Introducing a Social Media Policy

One of my less surprising roles as Internal Comms and Social Media manager at KCOM is to manage how the company uses Social Media.

Before I started, a policy had already been created by the HR team (which you can see below) I really liked the policy, it’s short and snappy which should mean people won’t get bored when they read it. Policies can tend to be a bit ‘dry’ and with a subject like Social Media I’m always in favour of keeping it simple.

One of the areas I’m debating is just how to launch the policy to give it the most impact possible. Most policies have a pretty standard release procedure with an email being sent out with the new policy attached.

However, as this is Social Media I thought it would be nice to do something a bit different maybe use a video etc. The more I’ve thought about this, the more I’ve been unable to decide whether this is a good thing or not. Should we just launch the policy like we would any other and do a bigger focus on Social Media as a whole, or launch the policy in a different way to draw a larger amount of attention to it? I’d love to get your thoughts on this, and also any tips from other people who have launched Social Media policy.

1. Be transparent and honest. If you have a vested interest in something, you should say so. Identify yourself as a KCOM Group employee when discussing anything relating to work – but make it clear that you are speaking on behalf of yourself and not us.
2. Be responsible. What you write is ultimately your responsibility. Postings should adhere to usual KCOM Group policies and standards. Be mindful that what you write online will be public for a long time. If you make a mistake, correct it quickly.
3. Respect your audience. Don’t be afraid to be yourself but do so respectfully. Do not post content that could be offensive, sensitive or inflamatory. Don’t use inappropriate language, or post anything that would not be appropriate to say in the office.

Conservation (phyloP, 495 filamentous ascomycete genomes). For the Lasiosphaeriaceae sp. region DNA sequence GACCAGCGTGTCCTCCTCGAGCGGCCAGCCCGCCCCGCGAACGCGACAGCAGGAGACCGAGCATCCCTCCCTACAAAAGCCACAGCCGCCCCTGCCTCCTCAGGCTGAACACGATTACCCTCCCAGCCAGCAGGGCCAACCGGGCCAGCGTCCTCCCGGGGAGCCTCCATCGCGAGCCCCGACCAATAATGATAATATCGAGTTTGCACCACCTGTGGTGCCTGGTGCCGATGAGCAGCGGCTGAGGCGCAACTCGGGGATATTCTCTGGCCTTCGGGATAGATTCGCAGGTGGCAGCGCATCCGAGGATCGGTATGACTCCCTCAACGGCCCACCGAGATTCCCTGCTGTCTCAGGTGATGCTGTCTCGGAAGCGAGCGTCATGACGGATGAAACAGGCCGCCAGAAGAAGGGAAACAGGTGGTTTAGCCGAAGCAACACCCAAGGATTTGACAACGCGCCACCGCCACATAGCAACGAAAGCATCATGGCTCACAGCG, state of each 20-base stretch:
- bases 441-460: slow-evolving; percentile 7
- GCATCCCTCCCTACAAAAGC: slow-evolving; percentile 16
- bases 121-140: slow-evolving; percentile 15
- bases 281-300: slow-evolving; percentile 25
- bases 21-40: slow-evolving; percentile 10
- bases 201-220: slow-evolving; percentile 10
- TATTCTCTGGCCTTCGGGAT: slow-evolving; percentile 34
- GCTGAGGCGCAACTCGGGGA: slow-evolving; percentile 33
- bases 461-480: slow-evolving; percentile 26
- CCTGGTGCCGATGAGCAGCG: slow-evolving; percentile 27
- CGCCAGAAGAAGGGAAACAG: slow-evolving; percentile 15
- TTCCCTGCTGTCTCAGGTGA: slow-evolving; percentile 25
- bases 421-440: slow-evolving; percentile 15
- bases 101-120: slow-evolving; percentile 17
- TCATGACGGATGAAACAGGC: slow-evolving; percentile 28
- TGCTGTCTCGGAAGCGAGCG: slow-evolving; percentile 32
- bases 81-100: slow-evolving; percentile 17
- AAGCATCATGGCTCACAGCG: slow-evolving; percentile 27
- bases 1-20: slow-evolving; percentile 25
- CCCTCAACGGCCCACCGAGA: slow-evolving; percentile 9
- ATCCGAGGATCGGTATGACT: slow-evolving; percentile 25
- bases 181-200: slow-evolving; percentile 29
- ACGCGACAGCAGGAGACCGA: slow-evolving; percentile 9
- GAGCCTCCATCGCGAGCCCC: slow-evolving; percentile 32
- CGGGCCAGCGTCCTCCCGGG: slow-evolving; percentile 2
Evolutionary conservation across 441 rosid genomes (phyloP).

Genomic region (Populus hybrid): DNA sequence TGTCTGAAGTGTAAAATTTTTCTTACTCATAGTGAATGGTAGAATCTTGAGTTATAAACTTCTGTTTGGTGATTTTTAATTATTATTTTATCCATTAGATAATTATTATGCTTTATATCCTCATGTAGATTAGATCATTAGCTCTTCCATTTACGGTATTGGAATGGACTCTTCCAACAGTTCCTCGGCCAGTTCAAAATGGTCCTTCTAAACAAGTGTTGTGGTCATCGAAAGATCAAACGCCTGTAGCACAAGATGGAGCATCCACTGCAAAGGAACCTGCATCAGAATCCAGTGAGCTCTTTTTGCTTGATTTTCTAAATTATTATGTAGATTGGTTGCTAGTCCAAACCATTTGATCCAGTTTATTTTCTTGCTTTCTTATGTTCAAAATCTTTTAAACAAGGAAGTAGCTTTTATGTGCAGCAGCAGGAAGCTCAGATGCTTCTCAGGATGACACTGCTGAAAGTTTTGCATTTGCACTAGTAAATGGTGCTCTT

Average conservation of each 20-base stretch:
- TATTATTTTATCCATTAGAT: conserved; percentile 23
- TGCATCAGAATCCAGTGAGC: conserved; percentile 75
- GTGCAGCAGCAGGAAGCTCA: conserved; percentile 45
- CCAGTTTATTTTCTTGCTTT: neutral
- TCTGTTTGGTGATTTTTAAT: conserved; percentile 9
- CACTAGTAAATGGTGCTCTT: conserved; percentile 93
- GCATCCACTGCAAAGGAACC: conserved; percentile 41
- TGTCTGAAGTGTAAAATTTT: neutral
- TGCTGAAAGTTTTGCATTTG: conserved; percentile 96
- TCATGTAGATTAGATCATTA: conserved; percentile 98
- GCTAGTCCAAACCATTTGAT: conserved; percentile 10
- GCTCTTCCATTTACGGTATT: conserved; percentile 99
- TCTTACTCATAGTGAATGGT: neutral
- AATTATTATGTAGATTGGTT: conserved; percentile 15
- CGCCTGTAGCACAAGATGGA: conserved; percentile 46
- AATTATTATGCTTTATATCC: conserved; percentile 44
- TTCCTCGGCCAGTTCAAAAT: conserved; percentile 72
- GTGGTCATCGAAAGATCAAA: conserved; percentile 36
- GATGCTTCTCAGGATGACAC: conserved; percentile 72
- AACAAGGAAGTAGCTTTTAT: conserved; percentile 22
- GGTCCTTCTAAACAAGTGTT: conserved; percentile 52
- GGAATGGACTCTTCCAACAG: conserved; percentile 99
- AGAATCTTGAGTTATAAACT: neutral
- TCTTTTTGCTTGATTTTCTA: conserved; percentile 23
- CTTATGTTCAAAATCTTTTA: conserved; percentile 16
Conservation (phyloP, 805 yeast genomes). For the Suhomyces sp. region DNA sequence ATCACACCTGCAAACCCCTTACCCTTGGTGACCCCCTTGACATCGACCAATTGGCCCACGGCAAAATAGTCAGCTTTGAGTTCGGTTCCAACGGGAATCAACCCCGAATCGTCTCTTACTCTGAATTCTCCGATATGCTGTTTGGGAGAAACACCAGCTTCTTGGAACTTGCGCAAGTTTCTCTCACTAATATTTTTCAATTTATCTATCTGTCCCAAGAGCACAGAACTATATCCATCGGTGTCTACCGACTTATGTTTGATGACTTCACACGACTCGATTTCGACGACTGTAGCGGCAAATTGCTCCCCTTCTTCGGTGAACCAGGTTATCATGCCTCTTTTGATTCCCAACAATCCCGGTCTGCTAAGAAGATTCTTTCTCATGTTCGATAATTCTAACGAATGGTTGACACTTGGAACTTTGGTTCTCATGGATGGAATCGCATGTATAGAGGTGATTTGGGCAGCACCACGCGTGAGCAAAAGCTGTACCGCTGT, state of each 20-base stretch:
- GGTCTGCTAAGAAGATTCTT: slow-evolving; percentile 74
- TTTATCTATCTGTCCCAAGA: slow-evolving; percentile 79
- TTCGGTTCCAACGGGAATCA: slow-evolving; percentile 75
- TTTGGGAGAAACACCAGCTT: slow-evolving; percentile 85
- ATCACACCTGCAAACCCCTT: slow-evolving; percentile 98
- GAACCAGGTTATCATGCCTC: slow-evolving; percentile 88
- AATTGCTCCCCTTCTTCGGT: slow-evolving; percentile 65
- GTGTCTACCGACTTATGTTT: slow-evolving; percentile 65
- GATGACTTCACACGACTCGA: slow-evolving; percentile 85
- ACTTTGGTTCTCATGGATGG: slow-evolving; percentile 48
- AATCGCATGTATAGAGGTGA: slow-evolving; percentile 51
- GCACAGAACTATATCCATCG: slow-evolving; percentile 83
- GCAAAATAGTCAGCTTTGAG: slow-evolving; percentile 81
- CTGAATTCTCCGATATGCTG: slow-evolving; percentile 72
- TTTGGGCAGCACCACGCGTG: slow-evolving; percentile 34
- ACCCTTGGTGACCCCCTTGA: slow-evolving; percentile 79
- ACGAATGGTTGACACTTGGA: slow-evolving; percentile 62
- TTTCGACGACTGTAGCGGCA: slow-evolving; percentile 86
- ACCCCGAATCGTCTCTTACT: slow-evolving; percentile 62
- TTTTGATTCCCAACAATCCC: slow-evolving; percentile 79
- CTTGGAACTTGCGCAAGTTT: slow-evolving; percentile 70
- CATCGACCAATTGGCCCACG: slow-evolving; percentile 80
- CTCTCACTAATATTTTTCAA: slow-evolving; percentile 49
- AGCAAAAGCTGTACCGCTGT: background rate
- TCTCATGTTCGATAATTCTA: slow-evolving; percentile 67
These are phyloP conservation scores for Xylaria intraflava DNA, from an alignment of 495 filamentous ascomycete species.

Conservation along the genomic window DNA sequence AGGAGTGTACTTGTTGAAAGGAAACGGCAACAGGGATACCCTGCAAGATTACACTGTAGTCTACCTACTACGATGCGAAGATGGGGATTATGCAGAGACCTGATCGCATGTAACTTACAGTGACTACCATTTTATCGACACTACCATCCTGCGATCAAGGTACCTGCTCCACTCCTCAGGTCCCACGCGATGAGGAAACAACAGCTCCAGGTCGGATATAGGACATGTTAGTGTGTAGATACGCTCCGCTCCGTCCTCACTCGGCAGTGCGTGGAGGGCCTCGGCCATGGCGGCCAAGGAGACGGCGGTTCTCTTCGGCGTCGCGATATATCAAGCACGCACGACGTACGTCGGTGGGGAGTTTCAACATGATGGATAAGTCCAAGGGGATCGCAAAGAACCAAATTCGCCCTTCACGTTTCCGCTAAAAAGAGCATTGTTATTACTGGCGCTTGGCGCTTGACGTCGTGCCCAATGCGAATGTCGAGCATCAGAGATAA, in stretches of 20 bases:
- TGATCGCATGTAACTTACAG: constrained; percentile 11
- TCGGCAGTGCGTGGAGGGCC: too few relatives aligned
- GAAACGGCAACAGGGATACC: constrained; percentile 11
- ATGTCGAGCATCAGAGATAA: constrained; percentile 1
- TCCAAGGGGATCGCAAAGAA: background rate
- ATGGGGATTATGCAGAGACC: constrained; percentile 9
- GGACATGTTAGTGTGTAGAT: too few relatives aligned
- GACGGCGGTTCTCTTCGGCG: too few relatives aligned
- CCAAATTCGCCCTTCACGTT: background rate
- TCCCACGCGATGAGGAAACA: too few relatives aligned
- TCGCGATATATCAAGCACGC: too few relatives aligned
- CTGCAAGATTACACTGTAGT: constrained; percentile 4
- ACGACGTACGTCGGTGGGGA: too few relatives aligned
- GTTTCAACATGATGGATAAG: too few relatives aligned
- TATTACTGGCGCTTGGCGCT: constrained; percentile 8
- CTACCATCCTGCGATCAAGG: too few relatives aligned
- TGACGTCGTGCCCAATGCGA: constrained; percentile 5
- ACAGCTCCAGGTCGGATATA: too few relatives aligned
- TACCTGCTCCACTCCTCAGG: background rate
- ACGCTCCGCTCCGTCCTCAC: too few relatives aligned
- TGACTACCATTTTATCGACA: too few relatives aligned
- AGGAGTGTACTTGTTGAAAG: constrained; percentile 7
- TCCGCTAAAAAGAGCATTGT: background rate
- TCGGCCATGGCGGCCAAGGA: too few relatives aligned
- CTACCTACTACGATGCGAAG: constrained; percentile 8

4. Think before posting. Once the words are out there it’s not easy to take them back. If you are not sure, don’t post.
5. Consider confidentiality. Don’t provide or post any information that could be confidential or proprietary. Never discuss our company performance or any other sensitive information. Don’t reference our customers, partners or suppliers without permission. Respect copyright.
6. It’s (not just) personal. Generally, we feel that what you do in your own time is your affair. However, we do expect that you do not make inappropriate comments about the KCOM Group, our employees, customers or suppliers, or bring the company into disrepute on social networking sites.
7. Get permission. If you are setting up a social media site for company use, make sure the content is consistent with our brand and language. The Corporate Communications team can help with this. Don’t use company logos without permission.
8. Don’t forget your day job. You should make sure that social media activities do not interfere with your job or commitments to KCOM Group.


About Steven Murgatroyd

Northern Social Media and Comms enthusiast.
This entry was posted in Social Media. Bookmark the permalink.

2 Responses to Introducing a Social Media Policy

  1. Claudio says:

    Have a look to this excellent video for staff of the Department of Justice (Victoria, Australia):

  2. I’ve seen that video before, it’s a good one.

    If I go down the video route I would certainly use that as an example.

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